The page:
Having grown up in Mount Druitt, some 45 minutes west of Sydney’s central business district, Shaun Mielekamp is not afraid to admit he “came from the tough side of the tracks”.
Not that he is ashamed or regrets for one minute having spent much of his childhood in an area described as one of the poorest in Sydney and which was the subject of the highly controversial 2015 documentary, Struggle Street.
The Central Coast Mariners chief executive says it was a good grounding for him as he worked his way through the ranks of his highly impressive commercial and sporting administration career.
“For me (the early days) … that’s what makes it so important,” Mielekamp says. “Growing up, I had an affinity with sport. If not for sport I don’t know where I’d be.
“It helped me in a very tough environment growing up. Out of home at an early stage of my life, it was sport, whether playing or supporting and the club atmosphere that really got me through some pretty crazy times.”
Now in his seventh year and one of the longest surviving CEO’s in the Isuzu UTE A-League, Mielekamp says he been “absolutely blessed” to have had the sort of grounding in administration and management and having learned from some of the best in the business.
Mielekamp started with Footlocker “selling shoes in Mount Druitt” and working for them in administration in New Zealand before moving to the National Rugby League and working in various roles and in tandem with the likes of Shane Richardson at South Sydney, where he also got to deal with Russell Crowe, Phil Gould at Penrith and Lyall Gorman at the Western Sydney Wanderers.
“They really gave me the foundations to be a leader and understand the DNA of a football club and how important the community is. I pinch myself every day regarding the journey I have had in my working and personal life to be so lucky to be where I am now.”
Where Mielekamp, a Coastie through and through now, is at the Mariners is exactly where he wants to be. The job was Heaven sent.
“Yes, you could say that,” Mielekamp said. “I was really doing something very special at the Wanderers but, living on the Central Coast, I knew all my friends and mates were worried about the future of the Mariners.
“So, when the opportunity came, how could you not want to do something for your community and give all the knowledge you’ve got to try and help the club?
“I knew it was probably one of the biggest challenges in Australian sport, and definitely in A-League to have the smallest club with the smallest budget and find a way to succeed and achieve something.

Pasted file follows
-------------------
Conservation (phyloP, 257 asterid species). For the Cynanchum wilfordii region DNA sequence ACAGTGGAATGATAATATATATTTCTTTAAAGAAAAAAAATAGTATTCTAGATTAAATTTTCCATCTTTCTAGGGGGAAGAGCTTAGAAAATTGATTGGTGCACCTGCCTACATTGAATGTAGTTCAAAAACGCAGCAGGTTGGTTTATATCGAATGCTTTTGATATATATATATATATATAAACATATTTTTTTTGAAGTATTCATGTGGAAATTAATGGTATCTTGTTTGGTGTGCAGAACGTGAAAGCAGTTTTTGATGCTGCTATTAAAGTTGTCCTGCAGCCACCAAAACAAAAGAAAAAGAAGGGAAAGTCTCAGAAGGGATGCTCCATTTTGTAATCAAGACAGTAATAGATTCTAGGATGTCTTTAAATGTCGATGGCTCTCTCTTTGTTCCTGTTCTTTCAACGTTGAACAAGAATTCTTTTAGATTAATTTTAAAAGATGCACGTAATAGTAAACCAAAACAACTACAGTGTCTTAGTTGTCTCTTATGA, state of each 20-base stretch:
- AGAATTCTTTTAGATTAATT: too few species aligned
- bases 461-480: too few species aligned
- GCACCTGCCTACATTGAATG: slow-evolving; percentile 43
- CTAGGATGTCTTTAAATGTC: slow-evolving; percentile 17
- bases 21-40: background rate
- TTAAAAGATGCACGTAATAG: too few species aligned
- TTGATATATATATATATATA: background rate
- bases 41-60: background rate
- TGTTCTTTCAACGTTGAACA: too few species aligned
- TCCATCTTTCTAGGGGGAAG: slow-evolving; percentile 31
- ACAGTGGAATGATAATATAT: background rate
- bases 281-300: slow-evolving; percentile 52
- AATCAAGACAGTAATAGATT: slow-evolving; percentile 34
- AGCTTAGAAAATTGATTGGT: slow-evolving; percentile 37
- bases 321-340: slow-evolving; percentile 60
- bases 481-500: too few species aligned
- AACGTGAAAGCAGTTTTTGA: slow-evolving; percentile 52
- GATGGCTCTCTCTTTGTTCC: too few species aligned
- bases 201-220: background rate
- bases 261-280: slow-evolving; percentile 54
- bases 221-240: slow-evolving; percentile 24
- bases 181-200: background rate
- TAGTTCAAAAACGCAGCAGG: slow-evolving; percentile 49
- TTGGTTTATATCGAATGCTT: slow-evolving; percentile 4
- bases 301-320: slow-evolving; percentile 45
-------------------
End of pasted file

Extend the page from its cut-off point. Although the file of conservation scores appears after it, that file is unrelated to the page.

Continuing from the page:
“You have to do it the hard way.
“Being part of such a wonderful (Central Coast) community gives you an edge. You know what makes it ticks. That was a huge advantage for me.”
Mielekamp was under no illusions as to what he was walking into.
It’s fair to say the club was in serious trouble. The Golden Era of good results were becoming somewhat of a memory and the club was struggling financially. Many were writing the club’s epitaph.
“I knew what I was getting into. I knew it was going to be tough and that the writing was on the wall,” he confesses.
“Survival mode was the talk for my first four or five years. How we could live within our means, how to make sure the doors didn’t close? There were some really, really dark times, scary times when we really did not know what would happen week to week, month to month.
“But, I wanted to make a difference.”
It’s taken a lot of blood, sweat and tears, but the fruits of Mielekamp’s endeavours on and off the field are now coming through.
Last season saw the results pages finally turn in the club’s favour after five years of frankly disastrous times. Under Alen Stajcic, the club made its first finals appearance since 2014.
And while bad luck and poor refereeing decisions have cost us dearly so far this season, the team continues to work hard under Nick Montgomery and are showing a lot of heart.
As for the future, Mielekamp sees only the positives.
“After all the dark years, there is a real confidence you get in what we are building,” he says.
“There is still long, long way to go, but the signs and green shoots you see actually keep reinforcing that the academy is the way for us and that local talent is the way for our club.
“We believe our club won’t be all about the dollars, its about the spirit, the culture and the academy producing young talent and that has taken years to get to where it is now.”
Of course, Mielekamp and his fantastic staff won’t be sitting on their laurels. There is still much to do.
“When I took on the job I said to my wife ‘if I last a year I’ll be happy.’ I knew what I was walking into. We were close to the brink,” he added.
“Now almost seven years in, I feel like we are just getting started.”